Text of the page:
We all know that competition in the workplace is fierce and it can be difficult to even get a foot in the door at a new company.
Why should someone hire you over a dozen or more other applicants?
One of the biggest misconceptions about landing a job or contract is that the most educated and experienced person will always win out. Now we aren’t saying that education and experience isn’t extremely valuable – it is, but it’s also only part of the package. You have to remember that regardless of how hard you’ve studied or how long you have worked in the industry, these benefits come with another important feature – YOU!
If you don’t present yourself well, and if a potential employer can’t see how you will benefit their business, then all the grades and experience in the world won’t get you hired. And, a lack of experience doesn’t have to hold you back if you can sell yourself and make employers see the real potential in making you a part of their company.
Here is our guide to marketing yourself to make businesses want YOU!
1. Be Knowledgeable
It’s no good talking the talk if you can’t walk the walk.
Being knowledgeable about your industry and any specific companies that you are approaching, as well as their competitors, will immediately give you an edge. Understanding the industry will also allow you to provide thoughtful and relevant responses to interview questions or participate effectively in networking conversations. You can source your information from current industry blogs, websites and other publications.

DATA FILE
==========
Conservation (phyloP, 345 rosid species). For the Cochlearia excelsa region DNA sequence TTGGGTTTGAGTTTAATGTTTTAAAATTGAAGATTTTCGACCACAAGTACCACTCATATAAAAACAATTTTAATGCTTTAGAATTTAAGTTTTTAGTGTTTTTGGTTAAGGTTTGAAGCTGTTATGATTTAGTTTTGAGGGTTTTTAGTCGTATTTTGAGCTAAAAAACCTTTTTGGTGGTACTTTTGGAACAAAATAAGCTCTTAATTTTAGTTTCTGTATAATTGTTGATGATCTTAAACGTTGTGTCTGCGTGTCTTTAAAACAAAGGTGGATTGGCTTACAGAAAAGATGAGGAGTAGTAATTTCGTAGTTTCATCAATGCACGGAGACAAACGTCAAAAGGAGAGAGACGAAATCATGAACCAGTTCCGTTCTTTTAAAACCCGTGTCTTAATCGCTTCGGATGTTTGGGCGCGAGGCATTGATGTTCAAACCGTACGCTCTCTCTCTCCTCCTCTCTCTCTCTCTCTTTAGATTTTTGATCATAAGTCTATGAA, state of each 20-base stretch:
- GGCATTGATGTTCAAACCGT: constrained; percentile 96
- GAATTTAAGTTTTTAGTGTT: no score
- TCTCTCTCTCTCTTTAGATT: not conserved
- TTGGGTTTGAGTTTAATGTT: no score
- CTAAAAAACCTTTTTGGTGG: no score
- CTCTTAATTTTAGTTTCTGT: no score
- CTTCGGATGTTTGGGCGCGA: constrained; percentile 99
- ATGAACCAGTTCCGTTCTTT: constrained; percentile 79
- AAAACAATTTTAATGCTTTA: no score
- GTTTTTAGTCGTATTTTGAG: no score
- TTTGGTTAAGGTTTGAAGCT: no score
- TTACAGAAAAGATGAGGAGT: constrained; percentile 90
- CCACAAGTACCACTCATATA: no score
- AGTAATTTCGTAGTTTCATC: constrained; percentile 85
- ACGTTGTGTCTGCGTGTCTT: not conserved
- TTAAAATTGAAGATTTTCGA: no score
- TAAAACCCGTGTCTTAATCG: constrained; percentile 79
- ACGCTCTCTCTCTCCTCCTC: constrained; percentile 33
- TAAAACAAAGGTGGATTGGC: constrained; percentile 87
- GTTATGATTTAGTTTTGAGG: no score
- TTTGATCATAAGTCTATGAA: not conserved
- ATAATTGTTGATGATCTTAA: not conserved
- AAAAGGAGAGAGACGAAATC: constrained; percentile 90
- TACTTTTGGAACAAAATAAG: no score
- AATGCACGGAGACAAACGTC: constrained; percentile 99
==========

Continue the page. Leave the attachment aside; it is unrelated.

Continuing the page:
2. Project your Personality
You really need to make the most of the interviews or networking events to project your personality and let people know just how awesome you are!
Potential employers will want to see that you can effectively represent their business. Demonstrating your positive personality traits will help them determine if you are a good fit for their company. These include talking about something you are passionate about, describing what motivates you, making tactful but honest remarks, and showing initiative. Ensure that you focus on all of your positive attributes and demonstrate why your personality is just as important as your other skills or experience.
3. Be Social
We don’t just mean in a ‘drinks-at-the-bar-after-work’ kind of way either!
Social media makes it increasingly possible to market ourselves, and with it being accessible 24/7 there is no limitations as to when potential employers or business partners may seek out your information. Social networks such as LinkedIn, Twitter and Instagram let you update your followers with regards to your career development. Promotions, new projects and developing new skills are just a few facts a possible employer will be able to unearth online. Using social media also portrays you as a modern and tech-savvy individual who is ready to embrace change and isn’t afraid to put yourself out there! Just remember to keep all of your content professional and relevant.
4. Know your USP
Everyone has a Unique Selling Point (USP) and knowing yours is vital to selling yourself.